Spring is a wonderful time of year

The birds are chirping, the flowers are blooming, the sun is out longer, and school is almost out.

Spring is great for a lot of reasons, but many young people struggle during this season. 

Suicide rates are highest in the spring, which is why we are launching our #BeeStrong campaign. We want to take the month of May to raise awareness of the facts and provide support that can counteract some of the stressors that contribute to increased suicide rates this time of year. Everyone has the capacity to be strong and resilient, but sometimes that strength is hard to find within ourselves.

Follow us through May 31st for information, skills, and tips. There will be plenty of opportunities for you to use our hashtag #BeeStrong in response to our posts, so keep a lookout!

Don't let the season bring you down. You can Bee Strong! 

So much sun, so why so glum?

There are many theories for why suicide rates increase in the spring. While there is no simple answer to why suicide rates climb in spring, there are many ideas - supported by data - as to what contributes to these crises in our youth during this particular season.

Monthly rates of suicide based upon all cases of suicide from 1970 to 2001 in the Danish Cause of Death Registry. History of mood disorder was obtained from the Danish Psychiatric Central Register. A history of mood disorders increased the risk of suicide in spring. (Woo, Okusaga, & Postolach, 2012)

Exam Stress

May is final exam season, and we understand how stressful this time of year can be. Exam stress is one of the reasons for why suicide rates are higher this time of year, so we want to make sure that you have tools that can help you succeed in your test taking endeavors.

Check out some of our favorite videos that can help you BEEat exam stress!  


Some other contributors to increased suicide rates in the spring include:

  • More sunlight means more energy. Most of the time, energy is a good thing, but this seasonal increase in vibrancy can be used for self-harming behaviors (Williams, 2002).
  • Body-shame blues: The warmer weather of spring usually means more time by the pool, on the lake or at the beach, which can cause some insecurity for those who aren't as confident as others while wearing a bathing suit.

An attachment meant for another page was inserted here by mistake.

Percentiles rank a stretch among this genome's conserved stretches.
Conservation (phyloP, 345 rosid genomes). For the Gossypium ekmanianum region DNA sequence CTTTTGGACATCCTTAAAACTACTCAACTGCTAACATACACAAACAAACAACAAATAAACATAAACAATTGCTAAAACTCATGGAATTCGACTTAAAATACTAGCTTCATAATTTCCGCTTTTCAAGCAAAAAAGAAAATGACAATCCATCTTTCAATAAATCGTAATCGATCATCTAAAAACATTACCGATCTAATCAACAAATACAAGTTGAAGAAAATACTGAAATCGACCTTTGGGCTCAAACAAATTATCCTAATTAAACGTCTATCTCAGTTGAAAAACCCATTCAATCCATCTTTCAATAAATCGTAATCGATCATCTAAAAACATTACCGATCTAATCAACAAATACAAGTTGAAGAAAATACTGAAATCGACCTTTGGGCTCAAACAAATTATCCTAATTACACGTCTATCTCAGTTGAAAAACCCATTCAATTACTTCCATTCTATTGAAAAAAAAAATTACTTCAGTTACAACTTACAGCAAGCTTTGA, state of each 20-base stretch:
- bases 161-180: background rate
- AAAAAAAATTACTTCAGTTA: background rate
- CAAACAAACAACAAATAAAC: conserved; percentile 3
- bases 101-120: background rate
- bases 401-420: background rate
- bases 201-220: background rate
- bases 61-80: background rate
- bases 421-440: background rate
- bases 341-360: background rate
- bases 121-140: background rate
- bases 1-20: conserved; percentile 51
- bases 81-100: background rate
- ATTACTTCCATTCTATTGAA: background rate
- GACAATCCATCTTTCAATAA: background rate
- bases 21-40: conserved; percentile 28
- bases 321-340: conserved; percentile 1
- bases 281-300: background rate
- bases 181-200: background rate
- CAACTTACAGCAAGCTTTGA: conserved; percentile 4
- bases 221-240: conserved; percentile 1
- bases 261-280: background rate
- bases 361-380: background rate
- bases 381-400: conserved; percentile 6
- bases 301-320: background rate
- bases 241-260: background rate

• Feeling excluded: Other youth are posting pictures and statuses on social media that show everyone how much fun they are having (Williams, 2002).
  • During the winter, many people tend to stay at home. That changes during the spring, where people are expected to go out and interact with others. Increased social interactions create more opportunities for rejection and disappointment (Beresin & Schlozman, 2006)
  • Allergies from pollen can increase inflammation, which in turn can increase symptoms of anxiety for persons with anxiety-based disorders (Postolache, Komarow, & Tonelli, 2008)


Even though suicides are more prominent in the spring, we at SCYSPI want you to know that there are also many positives about this time of year.

Spring is about new life, and we want you to embrace this burst of sun and color as a time for renewed hope in your lives. Spring should be about embracing the opportunity to care for ourselves and strengthen our hope for the future.

If you are having thoughts about suicide, please call the National Suicide Prevention Lifeline at 1-800-273-TALK(8255) for a free anonymous call. It is never shameful to ask for help!

Most importantly, and perhaps THE take-home message; No matter what the season, be wary of issues pertaining to suicide. Self-harm is a significant public health threat throughout the year. If you’re worried, ask the person you’re worried about. You won’t regret it, and you might just save a life.
— (Beresin & Schlozman, 2016)

Want to design a hashtag to raise awareness? Check out some of these awesome designs from members of our youth advisory board!

Do you want to design a hashtag for our #BeeStrong campaign? If so, please contact Brandon Parker at and send him a picture of the design. Write your name on it so we can give you credit for the design! Bee creative!!!

You can also post it on our Facebook wall or tweet it at us. We'll then post it on our website and across all of our social media platforms, including Facebook (@scyspi), Twitter (@scyspi), or Instagram (@scyspidmh). 


American Foundation for Suicide Prevention (2018). Risk Factors and Warning Signs. Retrieved from

Beresin, G, & Schlozman, S. (2016). Spring Suicide: An (Un)Likely Combination? Retrieved from                                    concerns/teenagers/spring-suicide-an-unlikely-combination/

Exam Stress (2018). In kidshelpline. Retrieved from

Exam Stress (n.d.). In University of St. Andrews: Advice and Support. Retrieved from

Postolache, T. T., Komarow, H., & Tonelli, L. H. (2008). Allergy: a risk factor for suicide [Abstract]? Current Treatment Options in Neurology, 10 (5),363-376. Retrieved from

Williams, A. (2002). Season and Suicide. Journal of the National Medical Association, 94 (5), 283-284. Retrieved from

Woo, J. M., Okusaga, O., & Postolach, T. T. (2012). Seasonality of Suicidal Behavior. International Journal of Environmental Research and Public Health, 9 (2), 531-547. doi: 10.3390/ijerph9020531